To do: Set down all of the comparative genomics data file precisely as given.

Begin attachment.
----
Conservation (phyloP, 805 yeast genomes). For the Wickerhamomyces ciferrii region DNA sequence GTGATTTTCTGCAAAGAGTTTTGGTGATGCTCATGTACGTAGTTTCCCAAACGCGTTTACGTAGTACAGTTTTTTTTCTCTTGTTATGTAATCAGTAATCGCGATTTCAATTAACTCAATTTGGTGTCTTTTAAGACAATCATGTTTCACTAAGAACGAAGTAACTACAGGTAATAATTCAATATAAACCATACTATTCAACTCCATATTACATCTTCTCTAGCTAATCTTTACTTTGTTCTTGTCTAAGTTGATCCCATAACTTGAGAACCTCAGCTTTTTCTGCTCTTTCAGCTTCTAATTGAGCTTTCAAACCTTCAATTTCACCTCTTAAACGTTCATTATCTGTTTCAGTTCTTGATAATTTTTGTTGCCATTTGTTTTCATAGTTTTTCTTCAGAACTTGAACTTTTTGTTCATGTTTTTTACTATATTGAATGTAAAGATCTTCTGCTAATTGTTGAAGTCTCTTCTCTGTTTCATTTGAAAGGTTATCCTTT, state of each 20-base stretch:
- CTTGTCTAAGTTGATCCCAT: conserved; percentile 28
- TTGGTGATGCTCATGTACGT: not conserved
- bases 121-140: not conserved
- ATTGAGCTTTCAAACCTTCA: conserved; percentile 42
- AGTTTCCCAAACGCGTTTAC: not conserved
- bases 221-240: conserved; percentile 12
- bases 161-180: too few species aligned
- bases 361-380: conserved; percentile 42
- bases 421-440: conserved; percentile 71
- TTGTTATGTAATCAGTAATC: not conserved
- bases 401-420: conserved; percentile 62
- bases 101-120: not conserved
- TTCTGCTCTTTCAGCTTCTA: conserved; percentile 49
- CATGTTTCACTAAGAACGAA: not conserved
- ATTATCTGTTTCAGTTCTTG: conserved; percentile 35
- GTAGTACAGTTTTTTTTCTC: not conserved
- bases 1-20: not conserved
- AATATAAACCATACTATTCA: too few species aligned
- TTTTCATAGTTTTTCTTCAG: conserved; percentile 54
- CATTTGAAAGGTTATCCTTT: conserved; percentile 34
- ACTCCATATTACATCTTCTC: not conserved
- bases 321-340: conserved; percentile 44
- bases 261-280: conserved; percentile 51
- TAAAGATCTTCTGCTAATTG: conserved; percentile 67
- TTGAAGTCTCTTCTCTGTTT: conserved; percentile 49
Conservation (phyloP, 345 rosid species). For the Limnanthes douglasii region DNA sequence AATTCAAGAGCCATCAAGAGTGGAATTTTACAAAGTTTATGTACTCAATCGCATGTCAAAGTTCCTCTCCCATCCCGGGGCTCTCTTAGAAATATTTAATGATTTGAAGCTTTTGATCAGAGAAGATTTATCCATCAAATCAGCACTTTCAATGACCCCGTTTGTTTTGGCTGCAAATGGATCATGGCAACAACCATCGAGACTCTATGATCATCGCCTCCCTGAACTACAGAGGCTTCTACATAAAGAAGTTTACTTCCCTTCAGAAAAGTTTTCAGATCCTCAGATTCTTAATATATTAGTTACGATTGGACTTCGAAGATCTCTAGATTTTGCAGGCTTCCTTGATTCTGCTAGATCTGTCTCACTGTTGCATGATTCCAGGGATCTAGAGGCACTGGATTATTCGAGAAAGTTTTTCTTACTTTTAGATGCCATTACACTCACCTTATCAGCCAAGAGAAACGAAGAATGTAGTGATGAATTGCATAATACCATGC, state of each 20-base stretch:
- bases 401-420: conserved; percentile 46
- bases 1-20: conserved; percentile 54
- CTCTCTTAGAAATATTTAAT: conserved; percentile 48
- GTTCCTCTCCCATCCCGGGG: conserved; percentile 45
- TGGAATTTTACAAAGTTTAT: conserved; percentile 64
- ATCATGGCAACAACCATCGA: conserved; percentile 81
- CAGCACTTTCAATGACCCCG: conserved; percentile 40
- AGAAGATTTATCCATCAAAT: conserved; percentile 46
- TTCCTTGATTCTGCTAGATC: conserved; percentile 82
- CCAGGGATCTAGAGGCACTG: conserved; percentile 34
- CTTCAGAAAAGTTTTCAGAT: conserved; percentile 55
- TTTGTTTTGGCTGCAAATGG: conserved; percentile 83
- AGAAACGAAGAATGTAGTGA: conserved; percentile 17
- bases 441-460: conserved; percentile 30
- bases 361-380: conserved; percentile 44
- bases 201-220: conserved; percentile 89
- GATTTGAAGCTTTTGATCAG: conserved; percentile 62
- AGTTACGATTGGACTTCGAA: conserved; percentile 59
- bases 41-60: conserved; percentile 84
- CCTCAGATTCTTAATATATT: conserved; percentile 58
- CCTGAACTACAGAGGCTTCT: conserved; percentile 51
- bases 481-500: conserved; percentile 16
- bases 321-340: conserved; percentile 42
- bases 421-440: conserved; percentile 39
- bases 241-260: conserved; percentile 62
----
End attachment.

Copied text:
Conservation (phyloP, 805 yeast genomes). For the Wickerhamomyces ciferrii region DNA sequence GTGATTTTCTGCAAAGAGTTTTGGTGATGCTCATGTACGTAGTTTCCCAAACGCGTTTACGTAGTACAGTTTTTTTTCTCTTGTTATGTAATCAGTAATCGCGATTTCAATTAACTCAATTTGGTGTCTTTTAAGACAATCATGTTTCACTAAGAACGAAGTAACTACAGGTAATAATTCAATATAAACCATACTATTCAACTCCATATTACATCTTCTCTAGCTAATCTTTACTTTGTTCTTGTCTAAGTTGATCCCATAACTTGAGAACCTCAGCTTTTTCTGCTCTTTCAGCTTCTAATTGAGCTTTCAAACCTTCAATTTCACCTCTTAAACGTTCATTATCTGTTTCAGTTCTTGATAATTTTTGTTGCCATTTGTTTTCATAGTTTTTCTTCAGAACTTGAACTTTTTGTTCATGTTTTTTACTATATTGAATGTAAAGATCTTCTGCTAATTGTTGAAGTCTCTTCTCTGTTTCATTTGAAAGGTTATCCTTT, state of each 20-base stretch:
- CTTGTCTAAGTTGATCCCAT: conserved; percentile 28
- TTGGTGATGCTCATGTACGT: not conserved
- bases 121-140: not conserved
- ATTGAGCTTTCAAACCTTCA: conserved; percentile 42
- AGTTTCCCAAACGCGTTTAC: not conserved
- bases 221-240: conserved; percentile 12
- bases 161-180: too few species aligned
- bases 361-380: conserved; percentile 42
- bases 421-440: conserved; percentile 71
- TTGTTATGTAATCAGTAATC: not conserved
- bases 401-420: conserved; percentile 62
- bases 101-120: not conserved
- TTCTGCTCTTTCAGCTTCTA: conserved; percentile 49
- CATGTTTCACTAAGAACGAA: not conserved
- ATTATCTGTTTCAGTTCTTG: conserved; percentile 35
- GTAGTACAGTTTTTTTTCTC: not conserved
- bases 1-20: not conserved
- AATATAAACCATACTATTCA: too few species aligned
- TTTTCATAGTTTTTCTTCAG: conserved; percentile 54
- CATTTGAAAGGTTATCCTTT: conserved; percentile 34
- ACTCCATATTACATCTTCTC: not conserved
- bases 321-340: conserved; percentile 44
- bases 261-280: conserved; percentile 51
- TAAAGATCTTCTGCTAATTG: conserved; percentile 67
- TTGAAGTCTCTTCTCTGTTT: conserved; percentile 49
Conservation (phyloP, 345 rosid species). For the Limnanthes douglasii region DNA sequence AATTCAAGAGCCATCAAGAGTGGAATTTTACAAAGTTTATGTACTCAATCGCATGTCAAAGTTCCTCTCCCATCCCGGGGCTCTCTTAGAAATATTTAATGATTTGAAGCTTTTGATCAGAGAAGATTTATCCATCAAATCAGCACTTTCAATGACCCCGTTTGTTTTGGCTGCAAATGGATCATGGCAACAACCATCGAGACTCTATGATCATCGCCTCCCTGAACTACAGAGGCTTCTACATAAAGAAGTTTACTTCCCTTCAGAAAAGTTTTCAGATCCTCAGATTCTTAATATATTAGTTACGATTGGACTTCGAAGATCTCTAGATTTTGCAGGCTTCCTTGATTCTGCTAGATCTGTCTCACTGTTGCATGATTCCAGGGATCTAGAGGCACTGGATTATTCGAGAAAGTTTTTCTTACTTTTAGATGCCATTACACTCACCTTATCAGCCAAGAGAAACGAAGAATGTAGTGATGAATTGCATAATACCATGC, state of each 20-base stretch:
- bases 401-420: conserved; percentile 46
- bases 1-20: conserved; percentile 54
- CTCTCTTAGAAATATTTAAT: conserved; percentile 48
- GTTCCTCTCCCATCCCGGGG: conserved; percentile 45
- TGGAATTTTACAAAGTTTAT: conserved; percentile 64
- ATCATGGCAACAACCATCGA: conserved; percentile 81
- CAGCACTTTCAATGACCCCG: conserved; percentile 40
- AGAAGATTTATCCATCAAAT: conserved; percentile 46
- TTCCTTGATTCTGCTAGATC: conserved; percentile 82
- CCAGGGATCTAGAGGCACTG: conserved; percentile 34
- CTTCAGAAAAGTTTTCAGAT: conserved; percentile 55
- TTTGTTTTGGCTGCAAATGG: conserved; percentile 83
- AGAAACGAAGAATGTAGTGA: conserved; percentile 17
- bases 441-460: conserved; percentile 30
- bases 361-380: conserved; percentile 44
- bases 201-220: conserved; percentile 89
- GATTTGAAGCTTTTGATCAG: conserved; percentile 62
- AGTTACGATTGGACTTCGAA: conserved; percentile 59
- bases 41-60: conserved; percentile 84
- CCTCAGATTCTTAATATATT: conserved; percentile 58
- CCTGAACTACAGAGGCTTCT: conserved; percentile 51
- bases 481-500: conserved; percentile 16
- bases 321-340: conserved; percentile 42
- bases 421-440: conserved; percentile 39
- bases 241-260: conserved; percentile 62